Insurance Commissioner Steve Poizner has dropped plans to pursue a ballot measure that would have allowed police to seize the license plates from – and eventually impound – cars driven by those without auto insurance.

Poizner, a Republican considered a likely candidate for governor in 2010, launched the initiative late last year, arguing that the law was needed to force the estimated quarter of California drivers who drive without insurance to buy coverage.

But Poizner said in an interview that he wants to “exhaust all other possibilities first” before trying to go to the ballot with those more punitive efforts.

“I am going to focus on the enforcement mechanisms built into the current law,” Poizner said. “Those haven’t been fully, completely tested and enforced yet and I want to start there first. I want to try all avenues before pursuing what was contained in that ballot initiative.”

Poizner’s decision to drop the uninsured motorist measure comes after the Greenlining Institute, an advocacy group for low-income and minority residents, sent a blistering letter to Poizner promising heated opposition and demanding he withdraw the measure.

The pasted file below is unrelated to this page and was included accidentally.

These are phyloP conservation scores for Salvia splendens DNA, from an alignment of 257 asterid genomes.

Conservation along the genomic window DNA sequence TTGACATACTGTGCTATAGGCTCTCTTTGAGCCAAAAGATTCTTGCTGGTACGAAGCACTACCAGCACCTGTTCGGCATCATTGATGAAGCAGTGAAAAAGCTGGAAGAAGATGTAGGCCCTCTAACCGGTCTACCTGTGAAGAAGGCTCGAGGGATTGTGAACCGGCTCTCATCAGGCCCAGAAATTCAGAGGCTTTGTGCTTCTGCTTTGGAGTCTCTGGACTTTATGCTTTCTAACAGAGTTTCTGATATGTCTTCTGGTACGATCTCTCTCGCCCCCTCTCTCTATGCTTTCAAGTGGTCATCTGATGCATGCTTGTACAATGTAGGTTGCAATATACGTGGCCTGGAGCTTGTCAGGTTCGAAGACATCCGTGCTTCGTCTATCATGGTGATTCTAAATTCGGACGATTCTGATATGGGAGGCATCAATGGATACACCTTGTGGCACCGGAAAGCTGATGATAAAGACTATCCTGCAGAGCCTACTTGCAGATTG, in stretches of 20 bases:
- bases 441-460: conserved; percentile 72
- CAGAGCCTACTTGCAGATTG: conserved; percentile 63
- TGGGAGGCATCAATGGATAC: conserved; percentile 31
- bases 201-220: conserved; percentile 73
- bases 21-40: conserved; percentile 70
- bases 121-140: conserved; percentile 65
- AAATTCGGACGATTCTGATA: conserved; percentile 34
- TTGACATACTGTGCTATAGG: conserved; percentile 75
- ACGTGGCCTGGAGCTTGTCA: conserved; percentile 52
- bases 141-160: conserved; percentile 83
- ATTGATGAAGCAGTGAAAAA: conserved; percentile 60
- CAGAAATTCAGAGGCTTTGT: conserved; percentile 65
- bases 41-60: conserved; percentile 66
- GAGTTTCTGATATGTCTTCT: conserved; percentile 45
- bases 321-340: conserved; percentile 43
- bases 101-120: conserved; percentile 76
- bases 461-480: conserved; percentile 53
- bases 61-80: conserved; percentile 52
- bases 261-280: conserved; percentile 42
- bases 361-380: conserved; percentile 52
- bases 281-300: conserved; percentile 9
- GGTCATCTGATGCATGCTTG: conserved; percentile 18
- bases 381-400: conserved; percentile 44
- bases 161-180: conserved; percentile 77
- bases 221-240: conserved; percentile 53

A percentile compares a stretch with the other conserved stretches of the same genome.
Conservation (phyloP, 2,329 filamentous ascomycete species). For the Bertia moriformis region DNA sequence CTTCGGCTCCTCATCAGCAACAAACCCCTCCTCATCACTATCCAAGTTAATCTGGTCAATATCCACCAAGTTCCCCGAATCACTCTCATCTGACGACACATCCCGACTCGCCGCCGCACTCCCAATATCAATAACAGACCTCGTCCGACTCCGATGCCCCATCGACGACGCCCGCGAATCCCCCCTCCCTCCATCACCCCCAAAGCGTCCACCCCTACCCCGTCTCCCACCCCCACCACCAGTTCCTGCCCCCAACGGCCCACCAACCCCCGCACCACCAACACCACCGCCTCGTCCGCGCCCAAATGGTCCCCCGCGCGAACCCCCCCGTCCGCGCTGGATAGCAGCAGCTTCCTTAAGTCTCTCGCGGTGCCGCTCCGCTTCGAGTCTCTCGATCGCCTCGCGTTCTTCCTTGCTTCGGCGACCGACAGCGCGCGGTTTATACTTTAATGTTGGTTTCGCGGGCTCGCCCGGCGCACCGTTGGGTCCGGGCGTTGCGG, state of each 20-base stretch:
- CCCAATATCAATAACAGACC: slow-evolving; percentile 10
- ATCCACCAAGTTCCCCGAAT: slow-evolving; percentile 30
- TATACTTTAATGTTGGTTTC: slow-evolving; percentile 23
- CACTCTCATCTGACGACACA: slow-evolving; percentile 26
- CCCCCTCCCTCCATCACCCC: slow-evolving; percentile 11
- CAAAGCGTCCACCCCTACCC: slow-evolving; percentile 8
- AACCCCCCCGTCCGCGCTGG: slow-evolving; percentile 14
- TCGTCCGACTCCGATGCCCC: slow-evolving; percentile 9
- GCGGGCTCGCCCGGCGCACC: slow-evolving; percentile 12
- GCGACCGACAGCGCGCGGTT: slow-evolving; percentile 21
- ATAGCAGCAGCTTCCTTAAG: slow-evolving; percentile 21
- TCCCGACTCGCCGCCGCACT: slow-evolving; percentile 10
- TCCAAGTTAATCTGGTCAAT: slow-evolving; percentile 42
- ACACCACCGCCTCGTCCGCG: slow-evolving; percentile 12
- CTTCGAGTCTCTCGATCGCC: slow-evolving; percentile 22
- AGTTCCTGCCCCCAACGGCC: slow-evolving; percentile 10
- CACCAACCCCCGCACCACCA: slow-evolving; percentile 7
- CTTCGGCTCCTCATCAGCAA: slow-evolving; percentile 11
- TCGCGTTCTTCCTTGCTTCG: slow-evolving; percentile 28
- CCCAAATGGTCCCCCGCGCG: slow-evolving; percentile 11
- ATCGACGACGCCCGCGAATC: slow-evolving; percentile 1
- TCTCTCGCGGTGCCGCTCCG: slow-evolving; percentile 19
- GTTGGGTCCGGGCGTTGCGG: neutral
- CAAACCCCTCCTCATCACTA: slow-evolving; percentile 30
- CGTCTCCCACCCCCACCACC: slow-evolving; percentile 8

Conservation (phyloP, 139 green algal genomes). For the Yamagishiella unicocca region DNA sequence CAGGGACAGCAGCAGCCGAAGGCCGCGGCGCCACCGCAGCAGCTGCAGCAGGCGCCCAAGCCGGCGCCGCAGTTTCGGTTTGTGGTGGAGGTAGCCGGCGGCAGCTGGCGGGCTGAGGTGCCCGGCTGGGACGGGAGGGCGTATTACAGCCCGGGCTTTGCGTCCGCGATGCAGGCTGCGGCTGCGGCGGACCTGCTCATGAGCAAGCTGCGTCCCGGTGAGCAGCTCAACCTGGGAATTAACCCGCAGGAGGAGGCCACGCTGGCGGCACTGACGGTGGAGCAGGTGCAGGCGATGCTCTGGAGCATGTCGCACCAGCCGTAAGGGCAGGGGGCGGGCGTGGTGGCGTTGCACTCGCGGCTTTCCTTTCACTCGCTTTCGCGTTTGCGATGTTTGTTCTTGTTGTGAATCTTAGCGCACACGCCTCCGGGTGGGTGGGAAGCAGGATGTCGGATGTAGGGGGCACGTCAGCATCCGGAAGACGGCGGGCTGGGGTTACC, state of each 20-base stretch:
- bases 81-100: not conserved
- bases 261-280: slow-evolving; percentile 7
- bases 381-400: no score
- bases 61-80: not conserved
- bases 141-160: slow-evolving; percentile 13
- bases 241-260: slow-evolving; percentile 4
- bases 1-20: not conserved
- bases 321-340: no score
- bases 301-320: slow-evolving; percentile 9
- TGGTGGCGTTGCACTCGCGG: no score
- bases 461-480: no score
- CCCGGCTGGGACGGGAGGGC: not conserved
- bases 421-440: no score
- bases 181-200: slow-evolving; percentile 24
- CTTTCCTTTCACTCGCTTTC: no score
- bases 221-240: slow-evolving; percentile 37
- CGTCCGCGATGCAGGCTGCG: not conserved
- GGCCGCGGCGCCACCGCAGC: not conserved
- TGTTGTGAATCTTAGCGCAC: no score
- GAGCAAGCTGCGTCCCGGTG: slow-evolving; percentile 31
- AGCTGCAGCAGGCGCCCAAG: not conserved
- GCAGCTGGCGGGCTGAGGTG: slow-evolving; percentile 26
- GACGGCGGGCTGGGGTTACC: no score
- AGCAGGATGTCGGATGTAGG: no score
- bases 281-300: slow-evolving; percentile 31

“If the initiative qualifies and has the chance to be fully vetted by the public, you will likely face the opposition of law enforcement, civil rights groups, minority voters (Latinos, African-American and Asian-Americans), low income workers, immigrants, and voters in general who will not be swayed by polarizing racial politics,” read the Greenlining letter, sent on Friday.

Samuel Kang, a signer of the letter and legal counsel for the institute, welcomed the measure’s demise. He said Poizner was using the working poor “as stepping stones to increase his profile to run for state office.”

Poizner, a politically moderate multimillionaire, spent millions of his own fortune to win his post in 2006. He spent another $2.5 million of his own money to help defeat Proposition 93, the term limits measure on the Feb. 5 ballot, earning praise from conservative activists in the state.

Poizner said charges that his future political plans played any role in the uninsured motorist measure are “just nonsense.” He said his main goal is to expand auto insurance coverage in the state.

To that end, he pledged to continue to promote the state’s Low Cost Auto Insurance program.

“One of the most important things I can do is to expand that program,” Poizner said.

“One of the key problems with why people don’t buy auto insurance,” he said, is “a lot of people who come from low-income families believe they can’t afford it.”